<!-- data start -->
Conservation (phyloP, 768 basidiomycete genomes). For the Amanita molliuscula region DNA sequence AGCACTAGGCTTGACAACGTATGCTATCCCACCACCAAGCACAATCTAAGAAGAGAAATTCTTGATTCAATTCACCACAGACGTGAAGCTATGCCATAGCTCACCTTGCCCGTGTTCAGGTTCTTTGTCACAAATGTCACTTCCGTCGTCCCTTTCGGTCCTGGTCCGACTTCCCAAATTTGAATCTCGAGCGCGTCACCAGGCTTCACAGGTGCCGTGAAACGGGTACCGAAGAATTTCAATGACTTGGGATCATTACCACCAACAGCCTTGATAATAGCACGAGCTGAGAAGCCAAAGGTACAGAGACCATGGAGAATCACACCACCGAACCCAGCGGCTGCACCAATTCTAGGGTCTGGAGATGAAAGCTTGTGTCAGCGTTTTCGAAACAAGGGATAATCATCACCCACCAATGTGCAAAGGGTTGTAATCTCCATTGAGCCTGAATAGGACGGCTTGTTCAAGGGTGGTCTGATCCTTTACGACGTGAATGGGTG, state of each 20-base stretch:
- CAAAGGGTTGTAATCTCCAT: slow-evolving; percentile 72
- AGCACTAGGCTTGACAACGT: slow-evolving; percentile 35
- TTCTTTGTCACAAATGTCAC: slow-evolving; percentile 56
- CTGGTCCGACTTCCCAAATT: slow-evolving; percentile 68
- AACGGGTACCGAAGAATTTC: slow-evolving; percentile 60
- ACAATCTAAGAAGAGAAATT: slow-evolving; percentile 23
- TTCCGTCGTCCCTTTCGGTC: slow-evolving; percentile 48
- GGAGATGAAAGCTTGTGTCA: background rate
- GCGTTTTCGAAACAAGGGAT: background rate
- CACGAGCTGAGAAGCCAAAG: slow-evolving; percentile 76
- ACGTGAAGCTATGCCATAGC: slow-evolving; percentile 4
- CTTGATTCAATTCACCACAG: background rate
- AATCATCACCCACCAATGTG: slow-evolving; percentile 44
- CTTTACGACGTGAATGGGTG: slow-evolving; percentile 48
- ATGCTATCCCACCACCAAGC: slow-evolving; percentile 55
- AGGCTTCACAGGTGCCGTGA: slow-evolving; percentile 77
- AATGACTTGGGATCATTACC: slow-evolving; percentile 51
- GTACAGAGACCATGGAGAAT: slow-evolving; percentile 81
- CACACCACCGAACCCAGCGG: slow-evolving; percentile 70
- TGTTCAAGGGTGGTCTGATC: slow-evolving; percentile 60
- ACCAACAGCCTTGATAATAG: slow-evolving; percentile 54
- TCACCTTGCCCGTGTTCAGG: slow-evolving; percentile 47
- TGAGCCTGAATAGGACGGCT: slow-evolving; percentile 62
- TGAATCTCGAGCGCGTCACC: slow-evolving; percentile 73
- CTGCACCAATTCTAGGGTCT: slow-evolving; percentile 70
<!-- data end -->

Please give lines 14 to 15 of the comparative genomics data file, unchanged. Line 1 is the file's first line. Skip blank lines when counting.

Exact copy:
- AATCATCACCCACCAATGTG: slow-evolving; percentile 44
- CTTTACGACGTGAATGGGTG: slow-evolving; percentile 48